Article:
Skip Navigation

Introduction to NDPC

LAWS AND FUNCTIONS

The National Development Planning Commission (NDPC) was established under Articles 86 and 87 of the 1992 Constitution as part of the Executive. The National Development Planning Commission Act, 1994, (Act 479) and the National Development Planning (System) Act, 1994, (Act 480), provide the core legal framework for the establishment of the Commission and the performance of its functions. (Other laws of relevance to the Commission’s work are:  the Local Government Act (Act 462) 1993; Local Government Service Act (Act 656) 2003; Petroleum Revenue Management Act (Act 815) 2011; Civil Service Act (PNDC Law 327) 1993; and Ghana Infrastructure Investment Fund Act, (Act 877), 2014). 

Article 86 stipulates that the Commission shall consist of the following (Commissioners):

(i) A Chairman who shall be appointed by the President in consultation with the Council of State;

(ii) The Minister responsible for Finance and such other Ministers of State as the President may appoint;

(iii) The Government Statistician;

(iv) The Governor of the Bank of Ghana;

(v) One representative from each region of Ghana appointed by the Regional Coordinating Council of the region; and

(vi) Such other persons as may be appointed by the President having regard to their knowledge and experience of the relevant areas and roles pertaining to development, economic, social, environmental and spatial planning.

The Commission operates through a number of committees whose composition changes with the focus of a medium-term development plan (in the case of the Thematic Committees) or the needs of the Commission ...

See more.

LAWS AND FUNCTIONS

The National Development Planning Commission (NDPC) was established under Articles 86 and 87 of the 1992 Constitution as part of the Executive. The National Development Planning Commission Act, 1994, (Act 479) and the National Development Planning (System) Act, 1994, (Act 480), provide the core legal framework for the establishment of the Commission and the performance of its functions. (Other laws of relevance to the Commission’s work are:  the Local Government Act (Act 462) 1993; Local Government Service Act (Act 656) 2003; Petroleum Revenue Management Act (Act 815) 2011; Civil Service Act (PNDC Law 327) 1993; and Ghana Infrastructure Investment Fund Act, (Act 877), 2014). 

Article 86 stipulates that the Commission shall consist of the following (Commissioners):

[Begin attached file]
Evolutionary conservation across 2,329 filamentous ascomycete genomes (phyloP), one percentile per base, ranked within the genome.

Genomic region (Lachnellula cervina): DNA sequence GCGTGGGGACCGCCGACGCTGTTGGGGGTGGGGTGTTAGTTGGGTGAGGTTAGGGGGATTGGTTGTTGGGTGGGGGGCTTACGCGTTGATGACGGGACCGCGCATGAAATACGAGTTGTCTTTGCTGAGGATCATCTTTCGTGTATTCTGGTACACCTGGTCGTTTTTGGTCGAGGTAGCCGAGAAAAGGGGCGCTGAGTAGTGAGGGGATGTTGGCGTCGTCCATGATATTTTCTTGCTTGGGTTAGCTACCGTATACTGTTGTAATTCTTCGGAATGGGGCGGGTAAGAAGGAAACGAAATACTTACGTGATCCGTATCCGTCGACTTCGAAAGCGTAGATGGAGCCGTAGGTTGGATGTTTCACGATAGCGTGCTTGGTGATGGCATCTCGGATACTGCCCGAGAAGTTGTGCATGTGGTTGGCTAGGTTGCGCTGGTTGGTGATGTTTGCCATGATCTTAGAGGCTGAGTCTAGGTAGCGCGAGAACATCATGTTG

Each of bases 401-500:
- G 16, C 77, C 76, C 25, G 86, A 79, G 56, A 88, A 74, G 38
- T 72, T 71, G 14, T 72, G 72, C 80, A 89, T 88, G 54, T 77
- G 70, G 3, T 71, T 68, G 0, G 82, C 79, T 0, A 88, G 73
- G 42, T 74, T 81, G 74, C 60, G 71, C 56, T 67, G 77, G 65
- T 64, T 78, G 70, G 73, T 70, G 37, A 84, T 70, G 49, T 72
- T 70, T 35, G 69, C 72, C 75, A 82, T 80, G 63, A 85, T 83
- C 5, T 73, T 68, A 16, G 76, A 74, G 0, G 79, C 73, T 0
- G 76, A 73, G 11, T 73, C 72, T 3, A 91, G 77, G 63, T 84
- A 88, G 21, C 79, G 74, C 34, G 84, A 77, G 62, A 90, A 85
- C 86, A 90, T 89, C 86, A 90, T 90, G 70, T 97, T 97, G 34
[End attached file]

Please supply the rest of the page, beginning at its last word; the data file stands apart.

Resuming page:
(i) A Chairman who shall be appointed by the President in consultation with the Council of State;

(ii) The Minister responsible for Finance and such other Ministers of State as the President may appoint;

(iii) The Government Statistician;

(iv) The Governor of the Bank of Ghana;

(v) One representative from each region of Ghana appointed by the Regional Coordinating Council of the region; and

(vi) Such other persons as may be appointed by the President having regard to their knowledge and experience of the relevant areas and roles pertaining to development, economic, social, environmental and spatial planning.

The Commission operates through a number of committees whose composition changes with the focus of a medium-term development plan (in the case of the Thematic Committees) or the needs of the Commission as determined by its current members (the Standing Committees).   

In accordance with the provision under Article 87 of the Constitution, the core mandate of the Commission is to “advise the President on development planning policy and strategy” and, “at the request of the President or Parliament, or on its own initiative,” do the following:  

(a) Study and make strategic analyses of macro-economic and structural reform options;

(b) Make proposals for the development of multi-year rolling plans taking into consideration the resource potential and comparative advantage of the different districts of Ghana;

(c) Make proposals for the protection of the natural and physical environment;

(d) Make proposals for ensuring the even development of the districts of Ghana by the effective utilisation of available resources; and